Hillary’s non mea culpa
At the second presidential debate this week, Barack Obama finally appeared to man-up and acknowledge that, as president and commander in chief, he was responsible for the deaths of four Americans during the attack on the U.S. consulate in Benghazi.
After all, said the president, the secretary of state “works for me,” and as the top person in the administration’s chain of command, the buck stopped at him.
It was, at best, a late and half-hearted admission of culpability. Indeed, President Obama waited weeks before dropping the administration’s false story — which he floated in the Rose Garden, at the United Nations, on “The View” and on “The Letterman Show” — that the attack was the result of a spontaneous uprising and not an al Qaida-linked terrorist attack.
What’s more, in making his acknowledgement of fault, he couched his admission in such a way that the weight of blame still fell squarely on the shoulders of Hillary Clinton, not him.
Thus, several questions were left unanswered by the debate:
- Are Hillary and the president working in tandem?
- Did Hillary take a bullet for Obama as a way of helping his campaign for re-election?
- Or did Hillary have another motive, which has yet to be revealed to the public?
According to a member of Hillary’s inner circle to whom I have spoken, she and Bill Clinton assembled a team of legal experts a couple of weeks ago to determine how to handle the Benghazi debacle. The members of this team engaged in a lively debate over the best legal and political courses for her to take.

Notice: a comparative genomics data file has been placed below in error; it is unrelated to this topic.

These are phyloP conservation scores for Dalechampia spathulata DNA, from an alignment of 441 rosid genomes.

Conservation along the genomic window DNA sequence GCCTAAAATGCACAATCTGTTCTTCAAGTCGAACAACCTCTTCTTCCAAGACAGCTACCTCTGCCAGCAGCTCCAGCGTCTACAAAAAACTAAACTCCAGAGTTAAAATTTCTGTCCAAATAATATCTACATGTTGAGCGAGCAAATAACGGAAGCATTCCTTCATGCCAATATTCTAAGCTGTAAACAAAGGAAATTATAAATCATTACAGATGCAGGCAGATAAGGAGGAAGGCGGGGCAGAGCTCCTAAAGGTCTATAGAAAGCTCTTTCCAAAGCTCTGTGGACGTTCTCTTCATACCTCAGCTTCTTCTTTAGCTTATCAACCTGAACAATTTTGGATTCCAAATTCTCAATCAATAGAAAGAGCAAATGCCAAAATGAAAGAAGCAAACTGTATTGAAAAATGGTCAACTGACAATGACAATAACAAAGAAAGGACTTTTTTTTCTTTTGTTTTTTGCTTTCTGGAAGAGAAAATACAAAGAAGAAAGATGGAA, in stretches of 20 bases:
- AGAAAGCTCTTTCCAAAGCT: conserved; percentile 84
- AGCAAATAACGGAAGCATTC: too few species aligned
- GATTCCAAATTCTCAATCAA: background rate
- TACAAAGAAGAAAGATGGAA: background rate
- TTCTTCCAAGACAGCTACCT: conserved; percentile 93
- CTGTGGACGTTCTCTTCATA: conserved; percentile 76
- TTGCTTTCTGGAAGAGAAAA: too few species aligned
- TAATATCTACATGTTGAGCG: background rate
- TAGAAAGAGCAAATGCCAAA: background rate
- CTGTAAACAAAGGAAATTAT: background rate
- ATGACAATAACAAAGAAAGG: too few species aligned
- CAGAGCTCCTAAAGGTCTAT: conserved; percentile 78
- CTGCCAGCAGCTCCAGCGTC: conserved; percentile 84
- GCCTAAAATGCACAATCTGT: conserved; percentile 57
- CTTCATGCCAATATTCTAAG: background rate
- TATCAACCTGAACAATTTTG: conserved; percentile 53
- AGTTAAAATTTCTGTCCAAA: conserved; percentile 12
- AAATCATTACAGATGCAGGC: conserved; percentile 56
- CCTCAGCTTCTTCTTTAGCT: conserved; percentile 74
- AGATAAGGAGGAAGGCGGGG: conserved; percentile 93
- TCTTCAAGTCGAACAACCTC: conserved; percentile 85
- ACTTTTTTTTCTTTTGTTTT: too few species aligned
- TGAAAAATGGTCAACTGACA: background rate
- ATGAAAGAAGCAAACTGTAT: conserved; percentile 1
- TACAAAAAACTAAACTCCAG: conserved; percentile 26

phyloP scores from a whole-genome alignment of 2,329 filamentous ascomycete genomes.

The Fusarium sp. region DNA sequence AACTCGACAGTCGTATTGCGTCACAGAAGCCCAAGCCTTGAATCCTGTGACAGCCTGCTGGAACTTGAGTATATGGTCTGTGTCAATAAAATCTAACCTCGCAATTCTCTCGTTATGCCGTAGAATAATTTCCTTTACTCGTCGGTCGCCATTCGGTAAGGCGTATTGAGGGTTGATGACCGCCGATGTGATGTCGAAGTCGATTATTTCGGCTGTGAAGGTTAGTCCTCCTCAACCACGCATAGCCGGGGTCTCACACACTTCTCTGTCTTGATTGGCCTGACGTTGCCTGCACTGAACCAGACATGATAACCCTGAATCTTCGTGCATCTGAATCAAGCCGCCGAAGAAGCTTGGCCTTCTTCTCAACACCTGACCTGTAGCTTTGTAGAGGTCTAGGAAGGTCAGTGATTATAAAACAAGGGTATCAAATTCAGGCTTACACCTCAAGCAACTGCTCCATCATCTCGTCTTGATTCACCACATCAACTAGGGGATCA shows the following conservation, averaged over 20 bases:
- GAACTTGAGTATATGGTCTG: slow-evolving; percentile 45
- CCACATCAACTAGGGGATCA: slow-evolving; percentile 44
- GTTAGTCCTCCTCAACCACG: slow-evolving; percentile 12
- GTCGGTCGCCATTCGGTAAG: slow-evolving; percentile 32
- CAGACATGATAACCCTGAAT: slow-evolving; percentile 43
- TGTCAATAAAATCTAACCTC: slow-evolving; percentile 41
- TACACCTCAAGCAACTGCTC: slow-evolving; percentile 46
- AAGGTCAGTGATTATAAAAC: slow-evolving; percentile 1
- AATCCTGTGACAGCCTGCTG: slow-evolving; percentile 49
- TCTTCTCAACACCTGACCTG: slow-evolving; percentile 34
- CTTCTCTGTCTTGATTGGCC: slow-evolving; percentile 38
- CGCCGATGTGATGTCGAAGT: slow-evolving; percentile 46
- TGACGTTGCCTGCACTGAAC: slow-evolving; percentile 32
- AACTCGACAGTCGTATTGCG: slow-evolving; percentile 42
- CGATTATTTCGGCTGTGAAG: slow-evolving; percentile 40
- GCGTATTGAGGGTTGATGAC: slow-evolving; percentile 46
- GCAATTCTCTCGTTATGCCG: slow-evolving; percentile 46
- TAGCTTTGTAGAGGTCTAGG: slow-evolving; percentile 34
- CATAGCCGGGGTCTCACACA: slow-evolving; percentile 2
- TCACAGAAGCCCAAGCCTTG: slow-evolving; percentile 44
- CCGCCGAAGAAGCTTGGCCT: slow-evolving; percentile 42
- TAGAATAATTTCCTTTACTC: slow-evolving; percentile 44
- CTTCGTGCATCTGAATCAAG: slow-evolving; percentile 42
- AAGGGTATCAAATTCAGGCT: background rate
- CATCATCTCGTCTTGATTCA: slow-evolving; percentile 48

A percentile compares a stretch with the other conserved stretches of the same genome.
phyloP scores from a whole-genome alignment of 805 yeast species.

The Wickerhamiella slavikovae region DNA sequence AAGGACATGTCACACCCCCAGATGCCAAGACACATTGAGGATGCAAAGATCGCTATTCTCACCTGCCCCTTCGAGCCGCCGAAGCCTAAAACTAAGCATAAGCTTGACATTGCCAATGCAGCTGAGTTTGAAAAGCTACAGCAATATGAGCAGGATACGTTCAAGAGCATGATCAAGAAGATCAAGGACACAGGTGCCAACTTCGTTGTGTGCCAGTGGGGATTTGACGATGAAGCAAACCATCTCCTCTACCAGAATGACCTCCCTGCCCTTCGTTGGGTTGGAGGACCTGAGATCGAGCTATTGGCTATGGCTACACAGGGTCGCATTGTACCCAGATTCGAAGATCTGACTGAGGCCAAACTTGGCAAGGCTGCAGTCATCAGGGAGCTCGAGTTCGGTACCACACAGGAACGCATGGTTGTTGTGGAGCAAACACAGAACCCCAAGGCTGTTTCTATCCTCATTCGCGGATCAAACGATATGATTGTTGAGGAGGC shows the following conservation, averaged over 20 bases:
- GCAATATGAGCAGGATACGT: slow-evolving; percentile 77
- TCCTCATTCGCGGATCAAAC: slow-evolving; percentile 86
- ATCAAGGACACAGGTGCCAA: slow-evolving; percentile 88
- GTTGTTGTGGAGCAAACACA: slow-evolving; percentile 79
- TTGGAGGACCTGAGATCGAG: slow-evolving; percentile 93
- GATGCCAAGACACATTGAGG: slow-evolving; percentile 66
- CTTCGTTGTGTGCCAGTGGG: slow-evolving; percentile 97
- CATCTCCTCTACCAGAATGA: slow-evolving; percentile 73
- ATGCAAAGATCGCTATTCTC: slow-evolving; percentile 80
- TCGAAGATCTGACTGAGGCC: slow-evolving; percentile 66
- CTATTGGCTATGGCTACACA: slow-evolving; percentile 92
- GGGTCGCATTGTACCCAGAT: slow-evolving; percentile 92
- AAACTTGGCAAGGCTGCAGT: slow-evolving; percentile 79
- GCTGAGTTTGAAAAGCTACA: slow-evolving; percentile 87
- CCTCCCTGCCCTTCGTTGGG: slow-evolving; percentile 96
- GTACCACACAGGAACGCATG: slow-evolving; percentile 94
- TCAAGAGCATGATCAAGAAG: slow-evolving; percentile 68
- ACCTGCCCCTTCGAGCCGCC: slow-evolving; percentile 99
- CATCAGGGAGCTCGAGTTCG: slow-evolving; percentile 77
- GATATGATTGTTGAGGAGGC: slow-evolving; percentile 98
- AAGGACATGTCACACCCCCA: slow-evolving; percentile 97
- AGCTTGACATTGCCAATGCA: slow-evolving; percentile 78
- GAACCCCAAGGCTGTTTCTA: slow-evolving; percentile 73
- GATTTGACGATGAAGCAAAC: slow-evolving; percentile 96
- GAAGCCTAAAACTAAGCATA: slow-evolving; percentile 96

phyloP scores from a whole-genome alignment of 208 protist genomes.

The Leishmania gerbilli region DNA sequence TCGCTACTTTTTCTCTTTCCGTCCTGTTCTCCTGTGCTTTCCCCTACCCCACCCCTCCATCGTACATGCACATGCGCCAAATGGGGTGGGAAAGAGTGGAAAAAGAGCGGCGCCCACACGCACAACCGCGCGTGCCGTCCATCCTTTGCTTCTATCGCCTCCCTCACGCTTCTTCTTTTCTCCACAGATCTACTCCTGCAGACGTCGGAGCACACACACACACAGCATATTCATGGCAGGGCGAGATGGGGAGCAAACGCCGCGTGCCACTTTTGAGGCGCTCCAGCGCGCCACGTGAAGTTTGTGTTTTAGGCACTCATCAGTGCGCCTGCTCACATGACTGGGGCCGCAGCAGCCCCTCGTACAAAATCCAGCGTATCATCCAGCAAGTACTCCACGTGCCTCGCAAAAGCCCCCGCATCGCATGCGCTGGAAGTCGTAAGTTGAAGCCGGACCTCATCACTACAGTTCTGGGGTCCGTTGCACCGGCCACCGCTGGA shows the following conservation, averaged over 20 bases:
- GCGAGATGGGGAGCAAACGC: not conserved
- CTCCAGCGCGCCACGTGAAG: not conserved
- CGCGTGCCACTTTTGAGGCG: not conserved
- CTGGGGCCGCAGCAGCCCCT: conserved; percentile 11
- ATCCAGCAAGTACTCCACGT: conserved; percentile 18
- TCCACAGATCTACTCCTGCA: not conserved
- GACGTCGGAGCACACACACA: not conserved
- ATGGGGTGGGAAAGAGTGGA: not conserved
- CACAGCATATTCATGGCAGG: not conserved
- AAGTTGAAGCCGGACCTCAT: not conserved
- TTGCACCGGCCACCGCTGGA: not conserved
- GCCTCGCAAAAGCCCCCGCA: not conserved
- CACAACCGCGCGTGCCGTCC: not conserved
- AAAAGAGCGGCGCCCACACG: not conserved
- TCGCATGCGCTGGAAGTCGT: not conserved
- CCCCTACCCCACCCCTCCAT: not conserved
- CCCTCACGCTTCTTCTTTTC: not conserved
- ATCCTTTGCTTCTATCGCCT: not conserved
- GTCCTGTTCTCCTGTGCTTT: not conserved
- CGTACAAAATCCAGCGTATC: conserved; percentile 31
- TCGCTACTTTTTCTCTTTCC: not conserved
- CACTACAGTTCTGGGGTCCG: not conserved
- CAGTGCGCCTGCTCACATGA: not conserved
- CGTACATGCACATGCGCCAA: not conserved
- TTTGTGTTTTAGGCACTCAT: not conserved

Their chief goal was to avoid allowing Benghazi to become a permanent stain on Hillary’s reputation and hurt her chances to run for president in 2016.
As they debated amongst themselves, it became clear to the Clintons and their advisers that the White House intended to throw Hillary under the bus. This conclusion became inescapable when David Axelrod went on Fox News Channel and cast all the blame for Benghazi on the State Department.
At that point, Bill Clinton and some of the members of the legal team advocated that Hillary consider a “nuclear option” — threatening the White House that she would resign as secretary of state if it continued to make her the scapegoat for Benghazi.
But ultimately, wiser and more rational heads prevailed.
After the Clinton legal team had a chance to review the State Department cable traffic between Benghazi and Washington, the experts came to the conclusion that the cables proved that Hillary had in fact given specific instructions to beef up security in Libya, and that if those orders had been carried out — which they weren’t — they could conceivably have avoided the tragedy.
Clearly, someone in the Obama administration dropped the ball — and the president was still insisting that it was not his fault.
In the end, then, Hillary decided to assume responsibility to show that she was acting more presidential than the president.
I am told by my sources that she firmly believes that when the State Department cable traffic is made public, either through leaks to the press or during formal House committee hearings, it will exonerate her and shift the blame for the entire mess onto the president.
Edward Klein, author of The Amateur: Barack Obama in the White House, is a New York Times bestselling author of numerous books including The Truth About Hillary. He is the former foreign editor of Newsweek, former editor in chief of The New York Times Magazine, and a contributing editor of Vanity Fair.